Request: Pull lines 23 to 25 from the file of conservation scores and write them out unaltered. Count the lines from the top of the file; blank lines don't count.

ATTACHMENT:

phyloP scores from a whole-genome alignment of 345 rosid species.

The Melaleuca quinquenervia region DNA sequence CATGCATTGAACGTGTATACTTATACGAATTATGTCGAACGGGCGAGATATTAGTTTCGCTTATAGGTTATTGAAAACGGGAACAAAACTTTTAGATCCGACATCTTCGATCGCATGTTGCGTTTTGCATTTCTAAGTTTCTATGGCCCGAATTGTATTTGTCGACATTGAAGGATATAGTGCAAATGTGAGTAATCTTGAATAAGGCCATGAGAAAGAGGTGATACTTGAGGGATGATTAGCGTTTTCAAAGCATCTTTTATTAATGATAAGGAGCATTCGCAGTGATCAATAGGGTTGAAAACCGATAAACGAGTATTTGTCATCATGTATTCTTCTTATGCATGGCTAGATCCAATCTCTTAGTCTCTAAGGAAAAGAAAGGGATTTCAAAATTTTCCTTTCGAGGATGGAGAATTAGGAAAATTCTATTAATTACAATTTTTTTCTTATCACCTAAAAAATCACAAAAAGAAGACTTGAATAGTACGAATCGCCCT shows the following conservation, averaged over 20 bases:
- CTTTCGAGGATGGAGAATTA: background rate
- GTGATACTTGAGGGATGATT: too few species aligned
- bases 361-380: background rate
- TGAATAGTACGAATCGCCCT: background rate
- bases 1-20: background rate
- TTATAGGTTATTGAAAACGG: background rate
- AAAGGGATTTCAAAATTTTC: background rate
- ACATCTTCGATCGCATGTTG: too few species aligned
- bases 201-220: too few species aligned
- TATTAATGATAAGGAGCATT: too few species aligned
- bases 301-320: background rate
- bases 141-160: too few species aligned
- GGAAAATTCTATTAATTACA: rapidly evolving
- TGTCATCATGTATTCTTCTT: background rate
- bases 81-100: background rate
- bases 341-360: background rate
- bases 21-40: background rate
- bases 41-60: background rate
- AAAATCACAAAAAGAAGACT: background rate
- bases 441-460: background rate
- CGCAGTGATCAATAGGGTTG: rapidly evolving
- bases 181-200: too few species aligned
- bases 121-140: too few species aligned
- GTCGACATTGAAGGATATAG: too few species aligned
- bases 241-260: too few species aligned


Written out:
- CGCAGTGATCAATAGGGTTG: rapidly evolving
- bases 181-200: too few species aligned
- bases 121-140: too few species aligned